CENTCOM

“CENTCOM had kept a keen eye on Assad’s stockpile of chemical weapons, and we were picking up indications that he was preparing to use them against his own people,” Mattis writes. To stop this from happening, in August 2012, he says, “President Obama issued a firm warning. ‘That’s a red line for us,’ he said. ‘There would be enormous consequences if we start seeing movement on the chemical weapons front or the use of chemical weapons.’”

“A short time later, Assad did employ chemical weapons, killing hundreds of civilians,” Mattis continues. “At CENTCOM, I assumed we would be the ones to provide the President’s ‘enormous consequence.’ We prepared options to hold Assad harshly accountable, with NATO and Arab allies in support, from single strikes to more extensive operations, depending on the President’s judgment.”

But Obama declined to do anything. “This was a shot not heard around the world,” Mattis writes. And the effects were felt far beyond Syria and even the Middle East.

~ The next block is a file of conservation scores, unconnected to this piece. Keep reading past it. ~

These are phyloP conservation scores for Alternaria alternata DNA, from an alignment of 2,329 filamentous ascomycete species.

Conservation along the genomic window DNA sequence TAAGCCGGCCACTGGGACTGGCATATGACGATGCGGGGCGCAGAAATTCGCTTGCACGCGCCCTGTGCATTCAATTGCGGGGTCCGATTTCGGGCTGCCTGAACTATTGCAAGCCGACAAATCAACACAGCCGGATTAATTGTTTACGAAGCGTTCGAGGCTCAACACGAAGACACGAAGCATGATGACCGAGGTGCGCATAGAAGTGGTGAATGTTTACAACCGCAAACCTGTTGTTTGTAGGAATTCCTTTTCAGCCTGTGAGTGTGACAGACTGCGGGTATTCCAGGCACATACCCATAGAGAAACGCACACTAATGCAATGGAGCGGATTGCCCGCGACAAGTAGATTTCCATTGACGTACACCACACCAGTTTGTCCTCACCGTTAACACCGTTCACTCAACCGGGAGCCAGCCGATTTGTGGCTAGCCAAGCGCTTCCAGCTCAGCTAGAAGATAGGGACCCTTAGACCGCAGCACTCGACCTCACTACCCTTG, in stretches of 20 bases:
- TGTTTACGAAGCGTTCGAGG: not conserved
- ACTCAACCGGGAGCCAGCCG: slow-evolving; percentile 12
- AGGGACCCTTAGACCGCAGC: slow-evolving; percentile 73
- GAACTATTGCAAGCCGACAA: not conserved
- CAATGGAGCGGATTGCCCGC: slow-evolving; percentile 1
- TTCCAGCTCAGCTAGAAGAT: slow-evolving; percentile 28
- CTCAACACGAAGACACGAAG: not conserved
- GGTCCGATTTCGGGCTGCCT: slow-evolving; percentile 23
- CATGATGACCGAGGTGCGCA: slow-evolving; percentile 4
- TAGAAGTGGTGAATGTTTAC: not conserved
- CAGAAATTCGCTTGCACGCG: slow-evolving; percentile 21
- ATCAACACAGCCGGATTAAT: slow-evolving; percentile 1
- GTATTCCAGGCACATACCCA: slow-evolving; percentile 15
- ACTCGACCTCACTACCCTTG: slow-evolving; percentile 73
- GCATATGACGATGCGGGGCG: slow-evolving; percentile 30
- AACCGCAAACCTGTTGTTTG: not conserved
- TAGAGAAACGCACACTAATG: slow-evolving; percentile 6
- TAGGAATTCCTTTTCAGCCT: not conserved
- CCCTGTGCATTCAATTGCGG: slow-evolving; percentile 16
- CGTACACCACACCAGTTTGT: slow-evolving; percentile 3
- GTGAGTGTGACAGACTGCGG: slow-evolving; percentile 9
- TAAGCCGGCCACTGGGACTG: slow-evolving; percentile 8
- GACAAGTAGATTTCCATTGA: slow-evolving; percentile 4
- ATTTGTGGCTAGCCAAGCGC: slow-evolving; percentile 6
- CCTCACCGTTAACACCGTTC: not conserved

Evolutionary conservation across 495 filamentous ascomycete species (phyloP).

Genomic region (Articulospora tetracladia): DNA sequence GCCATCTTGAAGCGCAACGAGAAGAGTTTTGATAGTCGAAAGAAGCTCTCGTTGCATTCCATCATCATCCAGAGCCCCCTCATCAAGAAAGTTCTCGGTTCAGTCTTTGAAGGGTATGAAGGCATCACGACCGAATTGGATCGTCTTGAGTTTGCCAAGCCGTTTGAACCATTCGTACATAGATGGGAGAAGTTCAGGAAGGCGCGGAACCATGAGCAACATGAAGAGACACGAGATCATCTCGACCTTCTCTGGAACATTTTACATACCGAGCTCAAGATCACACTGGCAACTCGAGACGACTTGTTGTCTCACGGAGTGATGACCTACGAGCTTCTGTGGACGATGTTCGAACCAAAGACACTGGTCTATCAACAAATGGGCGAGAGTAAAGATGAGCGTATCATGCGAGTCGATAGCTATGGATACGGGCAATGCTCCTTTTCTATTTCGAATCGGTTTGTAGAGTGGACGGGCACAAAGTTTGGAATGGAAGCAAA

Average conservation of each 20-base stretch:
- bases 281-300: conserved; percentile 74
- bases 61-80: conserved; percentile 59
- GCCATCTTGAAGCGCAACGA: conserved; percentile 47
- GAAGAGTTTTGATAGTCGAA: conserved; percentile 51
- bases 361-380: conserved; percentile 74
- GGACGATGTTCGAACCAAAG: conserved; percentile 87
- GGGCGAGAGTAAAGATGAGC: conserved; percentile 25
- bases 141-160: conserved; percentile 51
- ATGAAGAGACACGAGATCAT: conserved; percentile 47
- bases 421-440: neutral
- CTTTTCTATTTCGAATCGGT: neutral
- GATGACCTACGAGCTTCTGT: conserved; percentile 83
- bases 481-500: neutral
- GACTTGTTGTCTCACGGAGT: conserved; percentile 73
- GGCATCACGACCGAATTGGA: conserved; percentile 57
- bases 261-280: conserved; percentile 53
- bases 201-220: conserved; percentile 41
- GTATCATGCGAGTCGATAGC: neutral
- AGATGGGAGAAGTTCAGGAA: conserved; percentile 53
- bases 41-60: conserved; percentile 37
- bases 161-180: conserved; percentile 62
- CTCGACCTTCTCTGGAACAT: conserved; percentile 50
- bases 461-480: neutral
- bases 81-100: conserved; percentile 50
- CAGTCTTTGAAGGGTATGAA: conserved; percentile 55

“Old friends in NATO and in the Pacific registered dismay and incredulity that America’s reputation had been seriously weakened as a credible security partner,” Mattis writes. “Within thirty-six hours, I received a phone call from a friendly Pacific-nation diplomat. ‘Well, Jim,’ he said, ‘I guess we’re on our own with China.’”

Mattis concludes, “Over the next several years, Syria totally disintegrated into hell on earth. The consequences included an accelerated refugee flow that changed the political culture of Europe, punctuated by repeated terrorist attacks. And America today lives with the consequences of emboldened adversaries and shaken allies.” https://www.washingtonexaminer.com/…/emboldened…

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